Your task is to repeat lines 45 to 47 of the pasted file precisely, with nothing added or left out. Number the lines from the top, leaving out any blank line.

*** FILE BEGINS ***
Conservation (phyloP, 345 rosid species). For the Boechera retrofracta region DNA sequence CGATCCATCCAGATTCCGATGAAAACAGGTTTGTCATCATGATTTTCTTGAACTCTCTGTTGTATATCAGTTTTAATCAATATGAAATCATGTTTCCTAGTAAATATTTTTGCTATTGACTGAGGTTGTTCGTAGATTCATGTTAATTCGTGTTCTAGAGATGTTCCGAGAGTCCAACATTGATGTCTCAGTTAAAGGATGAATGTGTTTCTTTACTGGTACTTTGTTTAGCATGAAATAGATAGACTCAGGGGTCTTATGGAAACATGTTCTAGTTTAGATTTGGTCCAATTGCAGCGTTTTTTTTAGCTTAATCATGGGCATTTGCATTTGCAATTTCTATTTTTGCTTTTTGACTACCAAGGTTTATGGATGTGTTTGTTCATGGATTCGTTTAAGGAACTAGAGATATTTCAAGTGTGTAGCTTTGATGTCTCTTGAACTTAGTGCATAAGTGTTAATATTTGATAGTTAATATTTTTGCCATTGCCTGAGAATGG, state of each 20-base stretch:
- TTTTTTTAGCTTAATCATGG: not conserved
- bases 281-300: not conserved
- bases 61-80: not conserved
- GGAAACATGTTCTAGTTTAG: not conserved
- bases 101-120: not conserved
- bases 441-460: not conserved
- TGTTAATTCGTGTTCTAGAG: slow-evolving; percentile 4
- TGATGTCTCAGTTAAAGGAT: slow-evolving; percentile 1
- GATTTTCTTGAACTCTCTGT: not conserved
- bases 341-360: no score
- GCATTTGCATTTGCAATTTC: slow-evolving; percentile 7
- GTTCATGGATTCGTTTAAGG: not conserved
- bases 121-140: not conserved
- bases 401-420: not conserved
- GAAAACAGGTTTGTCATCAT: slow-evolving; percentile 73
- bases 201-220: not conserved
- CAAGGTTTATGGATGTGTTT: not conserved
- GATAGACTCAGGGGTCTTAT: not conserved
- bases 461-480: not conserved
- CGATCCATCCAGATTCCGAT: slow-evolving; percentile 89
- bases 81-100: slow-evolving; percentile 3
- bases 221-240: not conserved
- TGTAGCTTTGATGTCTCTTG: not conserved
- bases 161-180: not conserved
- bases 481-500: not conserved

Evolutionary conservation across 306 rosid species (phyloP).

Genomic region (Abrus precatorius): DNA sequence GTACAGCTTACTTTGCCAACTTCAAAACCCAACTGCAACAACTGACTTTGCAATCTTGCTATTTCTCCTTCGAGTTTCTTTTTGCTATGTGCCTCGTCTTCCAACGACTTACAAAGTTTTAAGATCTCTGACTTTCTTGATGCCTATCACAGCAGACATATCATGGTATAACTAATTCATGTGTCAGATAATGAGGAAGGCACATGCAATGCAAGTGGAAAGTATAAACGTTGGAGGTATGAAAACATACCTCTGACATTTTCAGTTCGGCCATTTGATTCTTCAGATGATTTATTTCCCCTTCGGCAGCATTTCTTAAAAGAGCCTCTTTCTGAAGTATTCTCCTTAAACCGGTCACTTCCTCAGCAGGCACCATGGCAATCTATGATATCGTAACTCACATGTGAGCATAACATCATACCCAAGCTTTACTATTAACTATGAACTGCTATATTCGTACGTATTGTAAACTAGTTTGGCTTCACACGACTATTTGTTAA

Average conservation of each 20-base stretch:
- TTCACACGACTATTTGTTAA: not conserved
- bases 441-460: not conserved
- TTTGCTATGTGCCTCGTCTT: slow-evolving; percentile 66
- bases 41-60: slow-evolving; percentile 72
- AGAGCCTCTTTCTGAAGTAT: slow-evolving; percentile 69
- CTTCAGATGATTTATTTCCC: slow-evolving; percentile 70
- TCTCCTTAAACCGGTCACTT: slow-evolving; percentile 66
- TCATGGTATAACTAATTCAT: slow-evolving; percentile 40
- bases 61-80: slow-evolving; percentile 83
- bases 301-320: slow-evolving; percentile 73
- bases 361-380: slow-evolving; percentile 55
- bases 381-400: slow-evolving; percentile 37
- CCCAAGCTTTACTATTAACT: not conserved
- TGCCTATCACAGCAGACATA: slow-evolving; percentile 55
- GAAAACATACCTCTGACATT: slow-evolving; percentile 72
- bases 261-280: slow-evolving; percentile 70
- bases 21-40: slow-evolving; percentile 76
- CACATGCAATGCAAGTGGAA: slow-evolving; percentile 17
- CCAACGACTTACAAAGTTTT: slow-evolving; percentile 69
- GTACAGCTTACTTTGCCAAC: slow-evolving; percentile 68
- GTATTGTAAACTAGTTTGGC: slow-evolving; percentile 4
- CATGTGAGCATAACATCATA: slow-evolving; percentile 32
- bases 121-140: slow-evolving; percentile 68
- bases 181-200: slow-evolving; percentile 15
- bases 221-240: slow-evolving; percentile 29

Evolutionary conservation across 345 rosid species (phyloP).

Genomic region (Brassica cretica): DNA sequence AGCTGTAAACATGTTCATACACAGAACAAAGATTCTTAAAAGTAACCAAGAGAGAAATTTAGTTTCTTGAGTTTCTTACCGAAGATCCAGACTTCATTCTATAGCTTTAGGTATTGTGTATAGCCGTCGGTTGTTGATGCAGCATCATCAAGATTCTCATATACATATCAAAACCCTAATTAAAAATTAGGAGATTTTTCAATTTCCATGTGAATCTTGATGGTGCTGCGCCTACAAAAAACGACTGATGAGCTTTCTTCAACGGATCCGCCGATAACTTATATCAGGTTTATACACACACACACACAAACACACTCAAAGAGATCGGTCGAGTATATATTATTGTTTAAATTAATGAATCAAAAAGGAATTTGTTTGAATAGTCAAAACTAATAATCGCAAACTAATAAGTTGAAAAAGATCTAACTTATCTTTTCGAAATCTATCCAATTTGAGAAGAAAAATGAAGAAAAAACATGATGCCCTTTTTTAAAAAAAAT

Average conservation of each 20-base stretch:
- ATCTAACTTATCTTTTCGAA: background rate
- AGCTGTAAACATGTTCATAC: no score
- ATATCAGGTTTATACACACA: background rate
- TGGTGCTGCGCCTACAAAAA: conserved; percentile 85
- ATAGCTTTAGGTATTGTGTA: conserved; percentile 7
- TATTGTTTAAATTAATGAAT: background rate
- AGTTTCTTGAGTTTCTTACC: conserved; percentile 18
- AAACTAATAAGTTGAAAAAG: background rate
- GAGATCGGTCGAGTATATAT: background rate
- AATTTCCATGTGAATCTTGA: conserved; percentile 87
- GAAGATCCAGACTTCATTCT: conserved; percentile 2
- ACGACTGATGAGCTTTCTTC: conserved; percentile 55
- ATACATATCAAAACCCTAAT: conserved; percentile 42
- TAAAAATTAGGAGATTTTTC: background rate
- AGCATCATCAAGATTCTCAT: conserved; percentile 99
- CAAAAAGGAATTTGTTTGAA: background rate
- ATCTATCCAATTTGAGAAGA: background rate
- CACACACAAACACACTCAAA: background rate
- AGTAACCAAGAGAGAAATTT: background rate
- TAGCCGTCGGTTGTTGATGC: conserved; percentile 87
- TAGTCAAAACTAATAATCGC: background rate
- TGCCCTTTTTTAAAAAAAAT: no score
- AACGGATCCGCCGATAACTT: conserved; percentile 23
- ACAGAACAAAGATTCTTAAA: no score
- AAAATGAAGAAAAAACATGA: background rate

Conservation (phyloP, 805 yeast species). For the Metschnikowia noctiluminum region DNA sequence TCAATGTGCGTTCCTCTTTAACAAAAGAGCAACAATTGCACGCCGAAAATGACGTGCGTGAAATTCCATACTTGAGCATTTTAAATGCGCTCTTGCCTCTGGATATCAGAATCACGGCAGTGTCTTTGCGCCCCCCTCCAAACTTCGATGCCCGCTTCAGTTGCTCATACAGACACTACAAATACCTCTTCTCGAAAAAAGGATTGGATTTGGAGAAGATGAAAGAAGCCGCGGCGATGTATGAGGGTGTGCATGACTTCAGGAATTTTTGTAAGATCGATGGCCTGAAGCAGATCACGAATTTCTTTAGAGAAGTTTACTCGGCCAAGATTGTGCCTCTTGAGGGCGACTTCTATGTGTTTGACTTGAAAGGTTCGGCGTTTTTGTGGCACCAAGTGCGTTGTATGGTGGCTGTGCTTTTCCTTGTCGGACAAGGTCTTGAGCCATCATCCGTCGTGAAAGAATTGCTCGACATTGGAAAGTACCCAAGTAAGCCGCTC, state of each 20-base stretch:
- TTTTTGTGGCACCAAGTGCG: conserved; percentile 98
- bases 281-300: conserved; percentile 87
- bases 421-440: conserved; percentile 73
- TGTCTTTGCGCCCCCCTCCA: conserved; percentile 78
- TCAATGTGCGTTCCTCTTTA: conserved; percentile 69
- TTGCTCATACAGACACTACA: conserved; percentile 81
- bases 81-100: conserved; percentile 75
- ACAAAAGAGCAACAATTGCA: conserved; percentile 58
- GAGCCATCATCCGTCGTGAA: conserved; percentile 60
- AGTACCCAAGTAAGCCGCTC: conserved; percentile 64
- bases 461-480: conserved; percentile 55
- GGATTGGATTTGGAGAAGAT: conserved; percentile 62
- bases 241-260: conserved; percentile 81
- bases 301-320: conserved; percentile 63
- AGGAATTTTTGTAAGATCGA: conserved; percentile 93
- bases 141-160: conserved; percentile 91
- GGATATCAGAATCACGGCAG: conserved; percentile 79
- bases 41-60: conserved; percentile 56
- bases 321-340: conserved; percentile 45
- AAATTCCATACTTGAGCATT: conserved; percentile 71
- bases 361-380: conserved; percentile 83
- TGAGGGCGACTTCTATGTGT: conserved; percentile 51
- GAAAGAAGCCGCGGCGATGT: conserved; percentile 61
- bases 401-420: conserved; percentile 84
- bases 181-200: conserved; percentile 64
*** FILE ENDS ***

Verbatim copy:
- bases 261-280: slow-evolving; percentile 70
- bases 21-40: slow-evolving; percentile 76
- CACATGCAATGCAAGTGGAA: slow-evolving; percentile 17